This means dropping the project-centered focus in favor of long-lived programs, buying capabilities and capacity rather than projects and requirements, and aligning things like budgeting, procurement, and oversight to support smaller cycles with ongoing, real-time performance measures.
It is difficult to bust the silo mindset in government. Each department has its own budget and authority, each has its own workforce and function, and each views the other as a competitor for funds and good favor with their party or leadership. External oversight agencies are a threat to operations. It appears to many a zero-sum game — for one to win, another must lose. It is not actually a zero-sum game, but the political motivation is strong.
We don't elect a high-performing team as president. We elect a single man or woman. Same with department heads. In business, you might be appropriately rewarded for playing your part on a larger team. But for a department to recognize that real improvement for the citizen will come from investing in their sister agency, they are giving up an opportunity for a win. Combine this with the challenge of frequent turnover and, as a department head, you don't have time to wait your turn.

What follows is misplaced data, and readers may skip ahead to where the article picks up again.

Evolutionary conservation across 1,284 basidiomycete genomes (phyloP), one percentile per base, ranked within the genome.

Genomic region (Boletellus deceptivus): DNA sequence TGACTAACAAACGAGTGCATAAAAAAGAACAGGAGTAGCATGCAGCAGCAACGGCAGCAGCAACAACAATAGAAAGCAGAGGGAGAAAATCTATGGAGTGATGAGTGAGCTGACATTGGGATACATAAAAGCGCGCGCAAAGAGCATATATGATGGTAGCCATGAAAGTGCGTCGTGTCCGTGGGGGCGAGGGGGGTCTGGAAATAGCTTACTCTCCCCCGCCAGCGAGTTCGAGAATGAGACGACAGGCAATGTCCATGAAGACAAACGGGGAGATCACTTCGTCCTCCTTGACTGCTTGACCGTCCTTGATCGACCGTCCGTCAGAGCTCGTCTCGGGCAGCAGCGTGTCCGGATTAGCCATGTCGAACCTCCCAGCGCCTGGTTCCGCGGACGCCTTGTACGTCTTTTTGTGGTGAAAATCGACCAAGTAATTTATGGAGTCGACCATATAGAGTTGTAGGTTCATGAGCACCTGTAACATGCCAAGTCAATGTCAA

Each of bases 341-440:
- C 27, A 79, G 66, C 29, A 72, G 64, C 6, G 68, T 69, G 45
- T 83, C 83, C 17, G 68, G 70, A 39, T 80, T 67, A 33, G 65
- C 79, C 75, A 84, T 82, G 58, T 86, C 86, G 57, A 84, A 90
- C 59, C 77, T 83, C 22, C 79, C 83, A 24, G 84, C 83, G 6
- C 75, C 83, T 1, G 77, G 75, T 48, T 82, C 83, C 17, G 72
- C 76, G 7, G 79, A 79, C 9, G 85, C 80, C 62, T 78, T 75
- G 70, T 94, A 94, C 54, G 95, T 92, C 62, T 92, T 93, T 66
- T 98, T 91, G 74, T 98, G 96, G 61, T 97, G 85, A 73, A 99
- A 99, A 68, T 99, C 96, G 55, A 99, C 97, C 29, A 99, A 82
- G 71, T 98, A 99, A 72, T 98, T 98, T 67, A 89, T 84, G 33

Cross-functional, cross-agency programs should be the norm. What makes agencies unique? Their missions, areas of responsibility, and expertise. Not their IT infrastructure or administrative processes.
To achieve any given goal, agencies should play their role in the larger effort. Too often, though, each department only looks internally and builds a full-stack capability to meet its own goals. We create initiatives that are totally scoped within the boundaries of a single department, guaranteeing that it will not produce the best overall value to the enterprise.
This is highly inefficient. Consider a company that registers a trademark with USPTO, pays taxes to the IRS, or acquires a license from the USDA, or the person who deals with a dozen different agencies to help them through hard times. Each interaction is different, duplicative, time-consuming, and extremely burdensome. The end-users, our constituents and businesses, don't care which agency delivers the service. What if programs were customer-centered and cut across departments to work for the people, not the bureaucracy?